Now we can turn to San Cristóbal and pretend that we don't have information on treatment status. We just have baseline characteristics, short-term outcomes, and the long-term outcome. It now mimics the observational data that we need for the approach. So we've created these two sort of fake data sets, which we can use to implement the surrogacy approach. We take our observational data from San Cristóbal and we estimate a model to predict the long-term outcome as a function of the short-term outcomes and the baseline characteristics. Once we have this model, we fit it to our experimental data to produce predictions of our long-term outcome.

Then, with these predictions, we compare the average predicted long-term outcome in the treatment group with the average predicted long-term outcome in the control group. This produces a separate surrogacy estimate. So are these results similar to the RCT results?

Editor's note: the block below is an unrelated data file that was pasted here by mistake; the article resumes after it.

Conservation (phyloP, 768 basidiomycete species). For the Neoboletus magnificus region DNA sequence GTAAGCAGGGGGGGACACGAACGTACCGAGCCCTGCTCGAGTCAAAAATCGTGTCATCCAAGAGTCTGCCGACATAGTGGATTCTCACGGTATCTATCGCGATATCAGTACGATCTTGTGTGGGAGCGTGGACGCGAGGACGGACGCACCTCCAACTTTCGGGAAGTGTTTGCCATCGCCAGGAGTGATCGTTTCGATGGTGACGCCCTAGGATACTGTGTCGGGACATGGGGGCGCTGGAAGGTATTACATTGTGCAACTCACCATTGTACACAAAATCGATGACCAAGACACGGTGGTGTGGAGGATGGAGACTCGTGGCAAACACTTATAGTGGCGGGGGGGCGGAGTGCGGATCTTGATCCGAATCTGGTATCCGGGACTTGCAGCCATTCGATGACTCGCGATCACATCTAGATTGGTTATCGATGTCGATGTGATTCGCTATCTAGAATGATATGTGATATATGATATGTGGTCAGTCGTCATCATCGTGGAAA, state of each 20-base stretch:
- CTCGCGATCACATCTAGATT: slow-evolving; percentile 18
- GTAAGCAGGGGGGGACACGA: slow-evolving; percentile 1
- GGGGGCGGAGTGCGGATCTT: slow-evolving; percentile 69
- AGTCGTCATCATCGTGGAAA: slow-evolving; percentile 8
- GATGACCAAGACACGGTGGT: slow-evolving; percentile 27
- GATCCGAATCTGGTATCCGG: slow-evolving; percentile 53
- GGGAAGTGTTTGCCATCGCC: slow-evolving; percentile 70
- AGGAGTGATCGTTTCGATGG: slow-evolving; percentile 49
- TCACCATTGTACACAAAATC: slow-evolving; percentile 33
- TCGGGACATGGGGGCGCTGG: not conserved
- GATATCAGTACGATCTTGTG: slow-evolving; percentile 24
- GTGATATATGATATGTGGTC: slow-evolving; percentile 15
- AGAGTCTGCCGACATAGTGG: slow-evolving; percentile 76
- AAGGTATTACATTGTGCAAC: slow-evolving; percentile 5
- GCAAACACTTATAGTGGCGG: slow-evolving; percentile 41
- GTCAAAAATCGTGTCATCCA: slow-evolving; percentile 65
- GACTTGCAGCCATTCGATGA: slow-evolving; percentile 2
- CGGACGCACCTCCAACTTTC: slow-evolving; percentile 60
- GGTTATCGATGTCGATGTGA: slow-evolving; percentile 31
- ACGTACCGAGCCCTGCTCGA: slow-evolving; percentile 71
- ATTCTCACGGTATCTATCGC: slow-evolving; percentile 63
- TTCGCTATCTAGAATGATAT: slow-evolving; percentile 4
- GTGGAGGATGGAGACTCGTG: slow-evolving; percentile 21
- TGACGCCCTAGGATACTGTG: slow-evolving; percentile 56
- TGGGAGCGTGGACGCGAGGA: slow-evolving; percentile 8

Along the top [of the above slide] are the three different treatments. So for the incentive treatment on the far right, I'm taking Suba as the experimental data and San Cristóbal as the observational data. (I can, of course, do the reverse and take San Cristóbal as my experimental data.)

Along the bottom are three different outcomes: enrolled, enrolled on time, and graduated. So the red dots are the true estimates from the RCT — the ones we're trying to replicate. And the bar around them is in the 95% confidence interval. The green dots are from the surrogate index method that we explained earlier. And the blue dots are from the surrogate score method that we had to skip over.

So what do we see? I think the most notable thing is that the blue and the green dots are always within the 95% confidence interval of the RCT. This means they're never statistically significantly different from the RCT estimate. This is good news for us. Even better, these dots are not only in the confidence interval, but often close to the center of it. So the actual estimates from these surrogacy methods are very similar to the actual estimates from the RCT.